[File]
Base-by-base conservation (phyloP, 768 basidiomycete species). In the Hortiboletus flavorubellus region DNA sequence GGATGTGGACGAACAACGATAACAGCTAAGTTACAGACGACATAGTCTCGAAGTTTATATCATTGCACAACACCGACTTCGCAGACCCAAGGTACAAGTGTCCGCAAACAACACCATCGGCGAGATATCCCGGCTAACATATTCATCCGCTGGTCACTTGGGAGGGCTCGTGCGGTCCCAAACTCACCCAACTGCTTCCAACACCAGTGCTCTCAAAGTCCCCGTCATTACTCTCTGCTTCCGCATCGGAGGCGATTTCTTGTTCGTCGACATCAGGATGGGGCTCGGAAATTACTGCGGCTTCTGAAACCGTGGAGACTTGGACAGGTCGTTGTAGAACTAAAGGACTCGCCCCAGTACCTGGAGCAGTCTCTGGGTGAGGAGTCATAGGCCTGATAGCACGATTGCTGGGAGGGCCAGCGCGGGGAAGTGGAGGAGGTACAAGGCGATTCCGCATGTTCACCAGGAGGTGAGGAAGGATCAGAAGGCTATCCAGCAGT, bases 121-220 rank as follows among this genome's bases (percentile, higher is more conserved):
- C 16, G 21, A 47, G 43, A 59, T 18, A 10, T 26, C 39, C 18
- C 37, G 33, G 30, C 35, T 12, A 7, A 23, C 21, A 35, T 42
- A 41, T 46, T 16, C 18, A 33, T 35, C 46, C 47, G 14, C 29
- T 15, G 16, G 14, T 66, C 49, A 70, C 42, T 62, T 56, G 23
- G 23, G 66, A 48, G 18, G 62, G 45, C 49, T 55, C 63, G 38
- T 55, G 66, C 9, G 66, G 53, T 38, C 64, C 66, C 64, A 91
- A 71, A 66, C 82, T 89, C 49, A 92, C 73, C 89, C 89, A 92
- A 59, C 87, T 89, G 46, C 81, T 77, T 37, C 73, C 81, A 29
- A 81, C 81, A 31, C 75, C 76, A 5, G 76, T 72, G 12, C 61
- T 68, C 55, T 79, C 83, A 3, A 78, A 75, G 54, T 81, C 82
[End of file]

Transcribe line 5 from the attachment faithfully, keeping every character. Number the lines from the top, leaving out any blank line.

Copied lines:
- T 15, G 16, G 14, T 66, C 49, A 70, C 42, T 62, T 56, G 23